Bios of the author and screenwriter Susin Nielsen typically begin with some variation on this sentence, cribbed from her website: “Susin got her start feeding cast and crew muffins and bologna sandwiches on the award-winning television series, Degrassi Junior High.” What they omit is that prior to her time on Degrassi, she was an assistant on what she describes as a “horrible, horrible, schlocky, B, B, B, straight-to-video, slasher, booby flick called either Night Shift or Graveyard Shift.”
Nielsen, though, didn’t cater for long. She started writing for Degrassi during the show’s second season, and has since written for several other television series. She has also published three children’s books and three young adult novels. In November, her latest book, The Reluctant Journal of Henry K. Larsen, was awarded the Governor General’s Literary Award for English-language children’s literature. Praised by the jury for addressing “the effects of bullying in a realistic, compelling and compassionate way,” and “exemplifying the adage ‘There are two sides to every story,’” the book tells the story of thirteen-year-old Henry as he and his family try to build some semblance of a life after a school shooting—one in which his older brother is seemingly the villain. Nielsen is now at work on her fourth YA novel. She lives in Vancouver.
How did the idea for The Reluctant Journal of Henry K. Larsen arise?
I’d been reading Wally Lamb’s The Hour I First Believed, and he sets one of his characters in the very real circumstance of Columbine. He mentions that one of the killers had an older brother and that just really stopped me in my tracks. I realized I had never thought about the surviving sibling in a situation like that, and what it would be like for them.
Where did you go from there?
I started writing random bits that would occur to me—just Henry’s thoughts on different things—as a way to get his voice. It was a building block process.
Was this book harder to write than your previous two YA novels? Did writing the story as a journal present any particular challenges?
I get rose-coloured glasses after they’re done, but this one was probably the most challenging. My first two books were also written in the first person, but I could talk about things as they were happening. You can’t do that in a journal. You have to write [largely in the past tense] and, yet, keep the momentum going and keep it well-paced. Also, I was dealing with a much darker subject than I’ve dealt with before, and still imbuing it with a lot of humour.
Why young adult fiction? Why focus on the teenage experience?
It’s just such a great time of life—an egocentric time with a lot of first experiences. On the one hand—and I don’t say this with any disrespect—you think you know it all, you think you’re much more mature than you really are. But, of course, there’s a big part of you that’s still a child. And the world is opening up so rapidly, especially these days.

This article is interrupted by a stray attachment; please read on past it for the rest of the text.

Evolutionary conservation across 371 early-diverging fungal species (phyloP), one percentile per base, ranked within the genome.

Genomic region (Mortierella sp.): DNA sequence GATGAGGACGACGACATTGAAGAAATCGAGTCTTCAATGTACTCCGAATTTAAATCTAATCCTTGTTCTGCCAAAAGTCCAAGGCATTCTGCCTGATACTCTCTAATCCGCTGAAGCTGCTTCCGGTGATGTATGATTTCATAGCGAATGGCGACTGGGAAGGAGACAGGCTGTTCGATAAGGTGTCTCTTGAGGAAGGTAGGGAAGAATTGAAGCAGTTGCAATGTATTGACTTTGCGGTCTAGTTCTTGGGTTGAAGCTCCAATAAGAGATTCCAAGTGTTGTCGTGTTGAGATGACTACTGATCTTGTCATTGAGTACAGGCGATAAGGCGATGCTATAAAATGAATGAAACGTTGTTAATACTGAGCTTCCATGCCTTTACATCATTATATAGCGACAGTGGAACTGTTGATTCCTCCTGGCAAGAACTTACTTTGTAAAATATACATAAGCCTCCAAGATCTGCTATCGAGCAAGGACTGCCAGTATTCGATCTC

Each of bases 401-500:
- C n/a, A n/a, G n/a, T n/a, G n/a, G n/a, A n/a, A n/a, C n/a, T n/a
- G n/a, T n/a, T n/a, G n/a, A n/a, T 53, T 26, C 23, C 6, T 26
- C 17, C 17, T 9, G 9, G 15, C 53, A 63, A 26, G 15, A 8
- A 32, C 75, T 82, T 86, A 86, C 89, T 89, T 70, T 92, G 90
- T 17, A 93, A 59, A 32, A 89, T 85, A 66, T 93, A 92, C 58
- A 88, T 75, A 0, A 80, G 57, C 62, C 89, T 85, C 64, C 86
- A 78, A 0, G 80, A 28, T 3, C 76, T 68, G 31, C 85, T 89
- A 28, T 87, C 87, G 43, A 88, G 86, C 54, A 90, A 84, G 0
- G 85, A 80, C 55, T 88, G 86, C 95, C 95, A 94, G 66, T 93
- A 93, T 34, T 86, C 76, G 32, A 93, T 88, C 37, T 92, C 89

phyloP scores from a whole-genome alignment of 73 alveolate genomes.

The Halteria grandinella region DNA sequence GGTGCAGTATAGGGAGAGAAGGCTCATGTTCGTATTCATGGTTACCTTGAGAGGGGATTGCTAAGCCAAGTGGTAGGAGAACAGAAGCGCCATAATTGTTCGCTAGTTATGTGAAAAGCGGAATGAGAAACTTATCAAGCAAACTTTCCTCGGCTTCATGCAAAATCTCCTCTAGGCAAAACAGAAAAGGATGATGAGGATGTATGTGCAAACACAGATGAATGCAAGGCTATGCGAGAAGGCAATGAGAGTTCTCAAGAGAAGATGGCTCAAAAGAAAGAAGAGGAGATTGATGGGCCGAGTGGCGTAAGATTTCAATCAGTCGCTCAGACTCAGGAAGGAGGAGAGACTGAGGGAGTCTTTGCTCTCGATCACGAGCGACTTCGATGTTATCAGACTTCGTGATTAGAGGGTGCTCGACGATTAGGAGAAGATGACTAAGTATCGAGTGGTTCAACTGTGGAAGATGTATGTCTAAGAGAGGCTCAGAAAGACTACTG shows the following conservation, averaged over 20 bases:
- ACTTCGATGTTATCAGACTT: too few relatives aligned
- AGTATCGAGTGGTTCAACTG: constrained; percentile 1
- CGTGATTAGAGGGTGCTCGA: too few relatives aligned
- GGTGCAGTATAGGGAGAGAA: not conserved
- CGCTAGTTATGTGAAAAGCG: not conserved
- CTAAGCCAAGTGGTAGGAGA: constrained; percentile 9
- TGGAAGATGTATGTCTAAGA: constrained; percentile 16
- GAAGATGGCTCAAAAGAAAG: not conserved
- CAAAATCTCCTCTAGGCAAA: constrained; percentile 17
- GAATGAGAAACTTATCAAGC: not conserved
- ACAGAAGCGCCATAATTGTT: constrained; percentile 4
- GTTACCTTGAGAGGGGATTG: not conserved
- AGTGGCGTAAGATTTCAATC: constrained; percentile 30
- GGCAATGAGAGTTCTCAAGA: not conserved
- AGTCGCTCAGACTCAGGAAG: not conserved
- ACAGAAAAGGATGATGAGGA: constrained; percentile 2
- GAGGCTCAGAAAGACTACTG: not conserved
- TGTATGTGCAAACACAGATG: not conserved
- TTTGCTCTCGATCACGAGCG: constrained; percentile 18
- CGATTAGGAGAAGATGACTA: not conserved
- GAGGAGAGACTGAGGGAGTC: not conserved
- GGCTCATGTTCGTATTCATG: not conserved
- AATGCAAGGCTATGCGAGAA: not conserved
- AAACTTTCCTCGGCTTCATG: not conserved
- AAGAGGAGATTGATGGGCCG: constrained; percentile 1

So how do you inhabit that world?
Some of it’s intuitive. I honestly sometimes think that part of my brain just stopped developing at around that age. On the good days, your characters really take over and open up whole aspects of the story. I’m not trying to make it sound highfalutin or anything, but that part of the process will always remain a mystery.
I guess that’s why you’re a writer and not selling insurance.
Well, I’d be hopeless at anything else.
Do you ever have trouble with writer’s block? How do you overcome it?
If it’s a writing day, I force myself to write—even if I don’t know where I’m going with the story, even if I have no good ideas. Maybe it’s just a page, and maybe it’s a shitty page that I’m going to throw out the next day, but at least I can say I wrote something. The TV work is very useful for this because you can’t afford to have writer’s block in television.
Did you take anything else with you from TV?
Yes, a sense of pace. When you write TV, any flab is usually gone by the time the story goes to camera. I also think I tend to write reasonably snappy dialogue and that definitely comes from my TV work.
Have you always wanted to write?
After [my first YA novel] Word Nerd was published, I was out in our garage and I found the first diary I ever kept. I think I was eleven. The very first paragraph went “This is the first day I’ve really written in a diary. The reason I am is because I love writing stories and, if I do grow up to be a famous writer and later die and they want to get a story of my life, I guess I should keep a diary.” That’s 100 percent verbatim.
Do you feel obligated to do morally instructive work, as a writer for young adults?
I’m a storyteller. I never set out to [write], “And the lesson I’m going to be teaching the children is….” I never do that. At the same time, I think my books have a lot of humanity. They’re left with a sense of hope. All my protagonists are decent human beings, however flawed. They work from a place of caring for the other people in their lives. And I don’t think I’m writing stuff that kids in my target age group can’t handle.
Did you have to do much research for the themes in your book? How did you learn so much about wrestling, for example?
I watched it on TV. I ordered this big, glossy book WWE Encyclopedia: The Definitive Guide to World Wrestling Entertainment. I looked up all the wrestling moves online, and I read Bret Hart’s autobiography Hitman. He’s the one who talked about “babyfaces” and “heels” and, when I read that, I thought “Oh my god, there’s my perfect little metaphor.”
Finally, what does it mean to win a Governor General’s Literary Award?
I’m incredibly honoured. The recognition from the jury was very moving. I feel like I’m still establishing myself, so I’m hoping it will help solidify my reputation as somebody who writes quality young adult books. And I hope it means that my book will reach a wider readership in Canada.
This interview has been condensed and edited for publication.